During the mid-2010s, Franklin invited me to join him on two important and slightly delicate missions. Both times I was uncertain how much I could help, but I felt such gratitude and esteem for the man that I was ready to do whatever he asked. The first assignment was to serve on the advisory board for a theme study on sites of interest to Asian Americans, for the National Historic Landmarks program of the National Park Service. As previously with the textbook project, Franklin assembled a remarkable group of scholars. I joked to my new colleagues that my friends in Montreal were very impressed to learn that I was working with the NHL — until they discovered that it was not hockey!

The other assignment was serving on a scholars’ committee to advise the founders of the Topaz Museum on creating their permanent exhibition. They were at odds with community stakeholders over various issues. While our work was confidential, I was able to witness Franklin’s tremendous leadership skills, as well as his flair for diplomacy.

The last time I saw Franklin was in 2017. After taking up the McCloy chair, he put together a mini-conference at Amherst on Asian Americans in World War II, and asked me to speak. I was honored to be invited. That evening, he invited the speakers home to dinner. I was pleased to see Franklin’s fond interaction with his wife Enid.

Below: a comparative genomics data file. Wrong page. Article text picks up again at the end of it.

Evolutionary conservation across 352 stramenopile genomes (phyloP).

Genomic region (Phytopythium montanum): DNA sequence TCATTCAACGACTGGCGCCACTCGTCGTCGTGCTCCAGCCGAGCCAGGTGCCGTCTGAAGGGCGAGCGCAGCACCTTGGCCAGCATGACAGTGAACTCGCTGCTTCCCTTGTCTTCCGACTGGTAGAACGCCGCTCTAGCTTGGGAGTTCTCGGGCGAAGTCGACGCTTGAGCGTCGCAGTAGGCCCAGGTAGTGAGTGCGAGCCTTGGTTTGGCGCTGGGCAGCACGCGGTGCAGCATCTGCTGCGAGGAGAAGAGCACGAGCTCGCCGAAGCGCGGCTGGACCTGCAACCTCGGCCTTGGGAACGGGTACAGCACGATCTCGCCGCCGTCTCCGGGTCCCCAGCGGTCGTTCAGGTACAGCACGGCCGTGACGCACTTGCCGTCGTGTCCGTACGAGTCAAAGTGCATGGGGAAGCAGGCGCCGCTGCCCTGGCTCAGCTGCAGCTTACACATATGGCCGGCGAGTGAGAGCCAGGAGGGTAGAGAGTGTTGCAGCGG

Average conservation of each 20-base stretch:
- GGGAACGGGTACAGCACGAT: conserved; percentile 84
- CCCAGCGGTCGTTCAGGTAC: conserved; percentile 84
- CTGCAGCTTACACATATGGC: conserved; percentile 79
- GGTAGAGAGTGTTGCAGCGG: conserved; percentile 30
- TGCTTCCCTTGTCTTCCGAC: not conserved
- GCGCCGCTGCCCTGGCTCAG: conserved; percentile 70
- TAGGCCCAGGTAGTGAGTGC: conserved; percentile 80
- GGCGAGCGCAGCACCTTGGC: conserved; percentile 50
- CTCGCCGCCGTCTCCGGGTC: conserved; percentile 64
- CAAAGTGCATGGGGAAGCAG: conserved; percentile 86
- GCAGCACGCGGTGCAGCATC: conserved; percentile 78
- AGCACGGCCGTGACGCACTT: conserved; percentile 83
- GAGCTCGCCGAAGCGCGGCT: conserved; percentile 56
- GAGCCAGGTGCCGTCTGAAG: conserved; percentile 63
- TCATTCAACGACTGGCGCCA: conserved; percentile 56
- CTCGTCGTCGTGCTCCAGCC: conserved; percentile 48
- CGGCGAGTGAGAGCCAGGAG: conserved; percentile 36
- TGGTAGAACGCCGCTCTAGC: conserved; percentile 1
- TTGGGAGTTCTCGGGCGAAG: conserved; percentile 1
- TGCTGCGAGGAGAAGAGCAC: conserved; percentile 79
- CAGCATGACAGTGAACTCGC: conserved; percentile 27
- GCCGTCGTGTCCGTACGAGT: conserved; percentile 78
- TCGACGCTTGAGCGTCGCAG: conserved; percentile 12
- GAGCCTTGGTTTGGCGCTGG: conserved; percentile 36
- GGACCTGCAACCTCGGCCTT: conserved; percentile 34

In 2021, I gave a Webinar through Densho to publicize my new book “The Unsung Great.” I was delighted when Franklin signed on. He e-mailed me afterward to praise my book, and as always pressed me to open up new directions in my research. I took the opportunity to write him about how much he had meant to me and how I admired him.

After Franklin died, I was speaking of him with my friend Robert Hayashi. Robert had taken a leading role in bringing Franklin to Amherst as the McCloy chair, and was devastated by his passing. I comforted Robert by reminding him that Franklin, like my beloved mother, passed away just before the Jewish High Holy Days. I mentioned a Jewish legend that only the greatest and most holy people die then, because their slate is clear of sins and they don’t need to atone for them by fasting on Yom Kippur. Franklin was an inspiration, and I am proud to have known him.

Nichi Bei News columnist Greg Robinson, Ph.D., author of “By Order of the President: FDR and the Internment of Japanese Americans” and “A Tragedy of Democracy: Japanese Confinement in North America,” is a professor of history at l’Université du Québec À Montréal. He can be reached at The views expressed in the preceding column are not necessarily those of the Nichi Bei News.